"This book treats only cases in which Americans played the decisive role in deposing a regime," Kinzer states. "Chile, for example, makes the list because, although many factors led to the 1973 coup there, the American role was decisive. Indonesia, Brazil, and the Congo do not, because American agents played only subsidiary roles in the overthrow of their governments during the 1960s. Nor do Mexico, Haiti, or the Dominican Republic, countries the United States invaded but whose leaders it did not depose."

Even granting Kinzer his narrow definition, three overlooked instances come readily to mind.

In the 1850s, adventurer William Walker, with the support of tycoon Cornelius Vanderbilt, seized power in Nicaragua. He ruled for two years (and was granted recognition by the Franklin Pierce Administration), before being booted out and finally executed. His exploits have inspired two movies, with Marion Brando portraying him in Queimada! (Burn!) and Ed Harris in Walker. By omitting this example, Kinzer maintains the fiction that U.S. meddling abroad began in the 1890s.

In the early 1960s, the CIA, acting through the AFL-CIO, worked to foment race riots and unrest in British Guiana (on the verge of attaining freedom) to oust democratically elected Marxist Cheddi Jagan. The result, as detailed in the recently published U.S. Intervention in British Guiana: A Cold War Story, by Stephen Rabe, was to condemn independent Guyana to the kleptocratic racist dictatorship of Forbes Burnham, which lasted two decades.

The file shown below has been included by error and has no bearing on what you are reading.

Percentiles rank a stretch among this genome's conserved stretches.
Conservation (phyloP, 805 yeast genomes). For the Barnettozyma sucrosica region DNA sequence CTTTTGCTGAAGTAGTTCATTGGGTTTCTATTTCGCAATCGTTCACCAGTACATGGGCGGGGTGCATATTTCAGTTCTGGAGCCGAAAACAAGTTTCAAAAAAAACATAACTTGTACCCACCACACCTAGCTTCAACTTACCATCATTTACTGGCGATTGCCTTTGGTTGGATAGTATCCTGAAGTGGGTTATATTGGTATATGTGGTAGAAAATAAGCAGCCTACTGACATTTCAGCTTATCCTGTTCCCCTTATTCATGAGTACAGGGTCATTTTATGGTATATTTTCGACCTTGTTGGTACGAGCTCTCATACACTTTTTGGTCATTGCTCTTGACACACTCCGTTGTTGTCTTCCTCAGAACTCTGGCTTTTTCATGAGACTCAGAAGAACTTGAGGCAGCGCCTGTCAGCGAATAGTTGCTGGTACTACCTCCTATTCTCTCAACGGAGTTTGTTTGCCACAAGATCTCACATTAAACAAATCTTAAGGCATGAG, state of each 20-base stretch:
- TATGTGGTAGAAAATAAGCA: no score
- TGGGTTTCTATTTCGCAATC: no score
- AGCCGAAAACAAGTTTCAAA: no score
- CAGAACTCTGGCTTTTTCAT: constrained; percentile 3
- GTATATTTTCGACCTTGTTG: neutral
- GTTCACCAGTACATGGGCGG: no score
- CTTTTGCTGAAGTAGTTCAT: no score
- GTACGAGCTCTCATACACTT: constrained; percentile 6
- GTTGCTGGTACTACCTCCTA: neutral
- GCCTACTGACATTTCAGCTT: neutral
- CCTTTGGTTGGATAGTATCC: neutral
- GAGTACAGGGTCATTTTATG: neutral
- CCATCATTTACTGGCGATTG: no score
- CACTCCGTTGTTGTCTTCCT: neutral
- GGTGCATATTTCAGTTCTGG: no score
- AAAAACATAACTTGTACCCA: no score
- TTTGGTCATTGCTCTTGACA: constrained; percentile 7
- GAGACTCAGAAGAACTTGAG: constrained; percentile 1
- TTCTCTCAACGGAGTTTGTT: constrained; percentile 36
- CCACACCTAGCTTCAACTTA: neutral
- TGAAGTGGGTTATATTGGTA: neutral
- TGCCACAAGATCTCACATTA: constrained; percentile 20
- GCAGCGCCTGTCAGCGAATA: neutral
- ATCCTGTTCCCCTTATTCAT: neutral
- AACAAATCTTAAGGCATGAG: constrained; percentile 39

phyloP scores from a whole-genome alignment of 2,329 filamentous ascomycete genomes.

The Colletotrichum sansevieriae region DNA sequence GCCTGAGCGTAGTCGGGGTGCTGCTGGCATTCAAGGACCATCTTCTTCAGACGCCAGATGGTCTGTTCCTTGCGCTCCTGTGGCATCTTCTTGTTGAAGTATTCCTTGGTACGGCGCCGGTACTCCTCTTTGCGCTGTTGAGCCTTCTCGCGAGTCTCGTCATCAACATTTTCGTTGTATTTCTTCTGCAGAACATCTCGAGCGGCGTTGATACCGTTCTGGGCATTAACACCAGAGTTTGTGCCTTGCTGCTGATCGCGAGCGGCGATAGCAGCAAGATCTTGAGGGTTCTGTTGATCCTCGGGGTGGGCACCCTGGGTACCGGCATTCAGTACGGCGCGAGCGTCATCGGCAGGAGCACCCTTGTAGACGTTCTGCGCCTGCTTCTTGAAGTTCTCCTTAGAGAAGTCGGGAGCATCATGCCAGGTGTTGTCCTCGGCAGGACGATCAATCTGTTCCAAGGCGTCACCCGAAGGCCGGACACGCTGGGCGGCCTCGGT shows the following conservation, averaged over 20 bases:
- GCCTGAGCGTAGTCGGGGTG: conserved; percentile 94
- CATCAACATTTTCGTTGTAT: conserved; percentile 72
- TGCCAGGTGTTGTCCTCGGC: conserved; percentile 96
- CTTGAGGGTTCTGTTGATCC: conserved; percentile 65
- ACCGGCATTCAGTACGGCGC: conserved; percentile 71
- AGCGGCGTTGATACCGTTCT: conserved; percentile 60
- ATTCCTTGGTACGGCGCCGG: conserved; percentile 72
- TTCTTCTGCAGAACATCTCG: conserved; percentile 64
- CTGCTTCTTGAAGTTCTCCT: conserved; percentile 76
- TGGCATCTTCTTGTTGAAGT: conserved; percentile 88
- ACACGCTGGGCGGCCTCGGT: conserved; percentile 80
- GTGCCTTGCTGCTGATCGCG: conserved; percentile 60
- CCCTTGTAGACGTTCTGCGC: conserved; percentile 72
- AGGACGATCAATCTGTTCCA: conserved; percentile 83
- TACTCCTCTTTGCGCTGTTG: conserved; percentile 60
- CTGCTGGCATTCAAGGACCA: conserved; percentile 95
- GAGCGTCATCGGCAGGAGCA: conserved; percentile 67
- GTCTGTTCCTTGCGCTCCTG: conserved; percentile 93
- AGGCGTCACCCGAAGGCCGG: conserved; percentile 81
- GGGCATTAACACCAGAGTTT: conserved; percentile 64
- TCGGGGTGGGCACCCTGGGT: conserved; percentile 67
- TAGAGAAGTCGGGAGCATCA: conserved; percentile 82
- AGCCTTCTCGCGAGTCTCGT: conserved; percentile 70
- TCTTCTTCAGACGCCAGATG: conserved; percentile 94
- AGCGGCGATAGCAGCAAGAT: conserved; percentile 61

Then there is the 1965 U.S. invasion of the Dominican Republic. Here, the effect of the intervention was to install the military-backed Joaquin Balaguer and to block the restoration of the previously overthrown elected administration of Juan Bosch. It was technically not the ouster of a government, but certainly does warrant inclusion in Overthrow.

Kinzer has a very snappy writing style, but how much readers get out of this book depends on their knowledge of the particular cases he dwells on. Personally, I am so overdosed on the Iran, Guatemala, and Chile episodes (as well as the Iraq invasion) that I learned little new in these instances. Conversely, my knowledge of earlier regime changes--such as in Hawaii and Nicaragua--was sketchier, and the details proved more useful. But even with events that have been covered extensively, Kinzer provides really juicy quotes and anecdotes.